Now it’s time to head into the commercial district to locate marine supply stores and such. As we walk the streets I’m feeling more uncomfortable by the moment. It’s very loud and crowded and nothing at all like the peaceful places we’ve enjoyed along our journey. It’s also very dirty. There’s trash everywhere with large piles of it on almost every street corner. Some is in bags but much isn’t so it’s left to the whim of the wind. México is not the cleanest country but I’m feeling like Papeete is the worst we’ve seen.

We walk from part store to part store and are not having much luck. It’s frustrating. We’re hot and both of us are exhausted. We did manage to find a couple of items but not nearly as much as we hoped. Finally we leave one store and decide it’s time to head back to the waterfront to get a bite to eat before going back to the boat to crash.

We have a tourist map that we picked up so we leave the last store and see what appears to be a shortcut back to the waterfront. As we start walking down this street it becomes immediately apparent we have taken a bad turn. All of the sudden we see lots of less than savory characters milling about. One look down beside a building and I see tents and mothers with babies sitting on the ground. It’s pure squaller. Everyone is looking at the two of us knowing we certainly don’t belong here. On the walls there are signs of gang activity in the form of tagging. I’ve got my cell phone in my hand so I ever so slightly slide it into my backpack which I hold onto tightly with both hands. Dan’s head is on a swivel. He’s watching everyone and everything and sticking very close to me. It is the longest five minute walk of my life. As we reach the end of the road we head right toward the water. We walk about a hundred or so yards and then stop so Dan can look at the map. He’s got his back to a wall and I’m standing guard. Then from the street we had just walked down, a young man in his twenties comes out as if he’s looking for us. When he sees me staring straight at him he quickly turns back and leaves. Phew! I’m ready to get the hell out of Dodge and soon!!!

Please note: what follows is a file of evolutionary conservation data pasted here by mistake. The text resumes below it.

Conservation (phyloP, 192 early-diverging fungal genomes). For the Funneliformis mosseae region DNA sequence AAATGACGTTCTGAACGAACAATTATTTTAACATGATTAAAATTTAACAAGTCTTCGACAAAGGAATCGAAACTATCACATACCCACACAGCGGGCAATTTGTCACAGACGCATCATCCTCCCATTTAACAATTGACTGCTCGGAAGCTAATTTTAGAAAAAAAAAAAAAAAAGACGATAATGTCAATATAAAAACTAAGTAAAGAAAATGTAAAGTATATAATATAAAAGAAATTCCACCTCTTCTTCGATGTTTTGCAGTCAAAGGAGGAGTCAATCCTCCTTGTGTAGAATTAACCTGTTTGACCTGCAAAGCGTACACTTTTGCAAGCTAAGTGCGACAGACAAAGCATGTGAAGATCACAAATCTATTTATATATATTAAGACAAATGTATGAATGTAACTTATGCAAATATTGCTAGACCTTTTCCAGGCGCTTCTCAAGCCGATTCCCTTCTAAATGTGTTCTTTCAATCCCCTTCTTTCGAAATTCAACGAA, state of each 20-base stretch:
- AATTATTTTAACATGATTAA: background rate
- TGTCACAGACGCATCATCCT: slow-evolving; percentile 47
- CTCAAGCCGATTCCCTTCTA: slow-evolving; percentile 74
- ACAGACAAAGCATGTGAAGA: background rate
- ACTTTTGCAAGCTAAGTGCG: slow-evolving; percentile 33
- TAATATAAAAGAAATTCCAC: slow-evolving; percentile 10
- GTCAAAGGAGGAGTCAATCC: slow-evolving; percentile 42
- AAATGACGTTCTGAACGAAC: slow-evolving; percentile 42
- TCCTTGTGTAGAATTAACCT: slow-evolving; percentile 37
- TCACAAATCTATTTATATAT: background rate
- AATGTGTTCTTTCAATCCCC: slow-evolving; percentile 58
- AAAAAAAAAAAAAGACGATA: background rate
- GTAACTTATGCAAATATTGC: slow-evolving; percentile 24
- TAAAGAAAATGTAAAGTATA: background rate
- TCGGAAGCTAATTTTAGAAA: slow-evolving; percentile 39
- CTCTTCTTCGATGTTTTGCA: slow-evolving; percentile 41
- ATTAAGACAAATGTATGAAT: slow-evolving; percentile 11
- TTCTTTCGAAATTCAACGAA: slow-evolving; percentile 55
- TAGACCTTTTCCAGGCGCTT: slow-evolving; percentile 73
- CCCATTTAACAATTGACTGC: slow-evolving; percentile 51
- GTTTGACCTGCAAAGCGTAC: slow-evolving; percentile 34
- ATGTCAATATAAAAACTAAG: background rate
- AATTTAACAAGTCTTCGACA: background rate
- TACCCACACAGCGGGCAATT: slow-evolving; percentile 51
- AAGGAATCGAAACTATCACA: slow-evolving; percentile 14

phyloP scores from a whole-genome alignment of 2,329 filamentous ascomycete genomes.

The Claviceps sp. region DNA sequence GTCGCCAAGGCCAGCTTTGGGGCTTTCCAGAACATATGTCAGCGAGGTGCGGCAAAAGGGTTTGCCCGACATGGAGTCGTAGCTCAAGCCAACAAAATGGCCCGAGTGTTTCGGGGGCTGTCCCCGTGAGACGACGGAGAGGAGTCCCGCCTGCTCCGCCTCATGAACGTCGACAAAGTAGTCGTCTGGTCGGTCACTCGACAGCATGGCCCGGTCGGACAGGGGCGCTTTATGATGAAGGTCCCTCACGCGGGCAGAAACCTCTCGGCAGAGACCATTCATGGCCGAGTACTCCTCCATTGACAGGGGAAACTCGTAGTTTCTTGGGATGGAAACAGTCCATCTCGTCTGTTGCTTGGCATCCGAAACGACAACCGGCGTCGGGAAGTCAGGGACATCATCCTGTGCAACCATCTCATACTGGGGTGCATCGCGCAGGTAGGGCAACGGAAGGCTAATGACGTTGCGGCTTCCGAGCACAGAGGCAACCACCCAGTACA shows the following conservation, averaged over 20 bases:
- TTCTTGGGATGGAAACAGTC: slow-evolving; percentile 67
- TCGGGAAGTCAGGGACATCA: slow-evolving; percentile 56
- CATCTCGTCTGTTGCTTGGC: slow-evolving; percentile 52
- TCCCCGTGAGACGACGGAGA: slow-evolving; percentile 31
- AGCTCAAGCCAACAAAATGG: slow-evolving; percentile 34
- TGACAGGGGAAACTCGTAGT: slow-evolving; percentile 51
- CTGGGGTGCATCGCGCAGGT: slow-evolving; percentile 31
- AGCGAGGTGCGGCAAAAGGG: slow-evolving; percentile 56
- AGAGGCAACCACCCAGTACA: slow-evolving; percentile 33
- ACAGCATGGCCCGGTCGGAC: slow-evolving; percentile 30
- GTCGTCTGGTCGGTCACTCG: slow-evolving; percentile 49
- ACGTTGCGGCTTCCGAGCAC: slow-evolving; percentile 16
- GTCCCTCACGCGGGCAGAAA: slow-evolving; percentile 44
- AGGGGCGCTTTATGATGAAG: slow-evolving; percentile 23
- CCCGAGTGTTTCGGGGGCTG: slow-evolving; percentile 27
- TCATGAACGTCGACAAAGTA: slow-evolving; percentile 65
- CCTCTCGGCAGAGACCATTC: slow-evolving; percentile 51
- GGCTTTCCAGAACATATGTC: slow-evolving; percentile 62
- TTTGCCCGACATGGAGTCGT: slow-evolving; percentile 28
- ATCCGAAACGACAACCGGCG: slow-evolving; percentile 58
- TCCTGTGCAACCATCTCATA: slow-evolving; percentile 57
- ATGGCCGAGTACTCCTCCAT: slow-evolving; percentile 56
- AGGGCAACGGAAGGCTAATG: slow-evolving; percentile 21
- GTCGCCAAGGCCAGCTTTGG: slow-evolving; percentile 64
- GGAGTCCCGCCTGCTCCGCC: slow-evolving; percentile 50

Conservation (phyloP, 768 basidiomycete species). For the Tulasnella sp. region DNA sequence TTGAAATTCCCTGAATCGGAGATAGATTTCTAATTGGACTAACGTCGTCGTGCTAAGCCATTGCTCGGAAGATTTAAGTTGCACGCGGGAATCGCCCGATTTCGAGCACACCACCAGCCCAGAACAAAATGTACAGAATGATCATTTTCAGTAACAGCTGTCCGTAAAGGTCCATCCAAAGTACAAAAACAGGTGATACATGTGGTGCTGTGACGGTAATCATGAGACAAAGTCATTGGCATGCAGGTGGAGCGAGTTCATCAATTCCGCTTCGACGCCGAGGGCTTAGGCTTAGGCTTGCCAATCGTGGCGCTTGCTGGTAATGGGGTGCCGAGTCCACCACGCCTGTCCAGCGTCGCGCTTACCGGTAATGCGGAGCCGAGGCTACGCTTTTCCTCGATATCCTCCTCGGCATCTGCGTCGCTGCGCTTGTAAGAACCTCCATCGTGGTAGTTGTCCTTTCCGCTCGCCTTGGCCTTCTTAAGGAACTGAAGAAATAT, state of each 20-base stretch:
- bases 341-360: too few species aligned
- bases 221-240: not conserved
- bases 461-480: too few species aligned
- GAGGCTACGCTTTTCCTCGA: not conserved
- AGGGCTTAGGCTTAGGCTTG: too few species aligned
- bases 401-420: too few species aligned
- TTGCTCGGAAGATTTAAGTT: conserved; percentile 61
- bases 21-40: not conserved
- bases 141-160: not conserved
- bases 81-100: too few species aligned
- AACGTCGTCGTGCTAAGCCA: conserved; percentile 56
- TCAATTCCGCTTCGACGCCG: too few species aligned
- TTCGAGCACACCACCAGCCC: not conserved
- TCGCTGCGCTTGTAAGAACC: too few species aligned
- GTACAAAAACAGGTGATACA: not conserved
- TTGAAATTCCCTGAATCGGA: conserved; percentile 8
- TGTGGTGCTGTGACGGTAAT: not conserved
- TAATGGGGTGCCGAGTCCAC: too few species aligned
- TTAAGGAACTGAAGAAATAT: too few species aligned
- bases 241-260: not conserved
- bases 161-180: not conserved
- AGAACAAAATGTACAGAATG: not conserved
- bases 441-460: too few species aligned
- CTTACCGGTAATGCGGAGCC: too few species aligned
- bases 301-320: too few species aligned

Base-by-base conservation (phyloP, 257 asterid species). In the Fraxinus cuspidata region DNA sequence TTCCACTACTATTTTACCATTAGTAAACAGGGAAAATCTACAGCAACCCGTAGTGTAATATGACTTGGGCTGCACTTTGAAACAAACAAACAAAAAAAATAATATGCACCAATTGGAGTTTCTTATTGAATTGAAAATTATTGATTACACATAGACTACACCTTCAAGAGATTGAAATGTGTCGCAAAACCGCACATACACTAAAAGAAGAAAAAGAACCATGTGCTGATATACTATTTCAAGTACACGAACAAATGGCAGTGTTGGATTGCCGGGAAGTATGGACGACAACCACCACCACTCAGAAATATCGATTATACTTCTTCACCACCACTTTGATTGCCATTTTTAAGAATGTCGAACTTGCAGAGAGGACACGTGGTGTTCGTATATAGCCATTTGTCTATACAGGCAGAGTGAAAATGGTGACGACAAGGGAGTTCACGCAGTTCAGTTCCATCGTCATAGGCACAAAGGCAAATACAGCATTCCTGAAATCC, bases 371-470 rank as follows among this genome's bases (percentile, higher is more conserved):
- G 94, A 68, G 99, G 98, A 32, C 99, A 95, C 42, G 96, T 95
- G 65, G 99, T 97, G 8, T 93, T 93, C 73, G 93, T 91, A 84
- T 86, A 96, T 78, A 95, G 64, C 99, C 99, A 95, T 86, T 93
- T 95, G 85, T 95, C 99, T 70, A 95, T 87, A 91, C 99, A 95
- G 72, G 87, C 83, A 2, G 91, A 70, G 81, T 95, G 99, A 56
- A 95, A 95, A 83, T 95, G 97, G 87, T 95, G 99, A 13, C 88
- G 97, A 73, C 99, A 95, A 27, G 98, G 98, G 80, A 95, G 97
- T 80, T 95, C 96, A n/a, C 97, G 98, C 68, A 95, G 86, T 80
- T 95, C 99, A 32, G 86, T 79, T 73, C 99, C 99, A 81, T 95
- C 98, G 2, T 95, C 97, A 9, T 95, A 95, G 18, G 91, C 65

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We make our way back to the waterfront and stop at a little bar called the Bora Bora Lounge. It’s all open air and they have fans with misters to keep us cool. We sit down and order a picture of beer and some lunch. We both discuss the fact that we do not want to stay in this place any longer than necessary. It’s obvious there is a lot of crime here. Yes, it looks beautiful from the water and even the first couple of blocks off the water are nice and fairly clean but if you get more than three blocks from there it’s dangerous territory. Dan even tells me I’m not allowed to wear my jewelry to town again. I never wear much but he’s afraid any of it will attract the criminal element.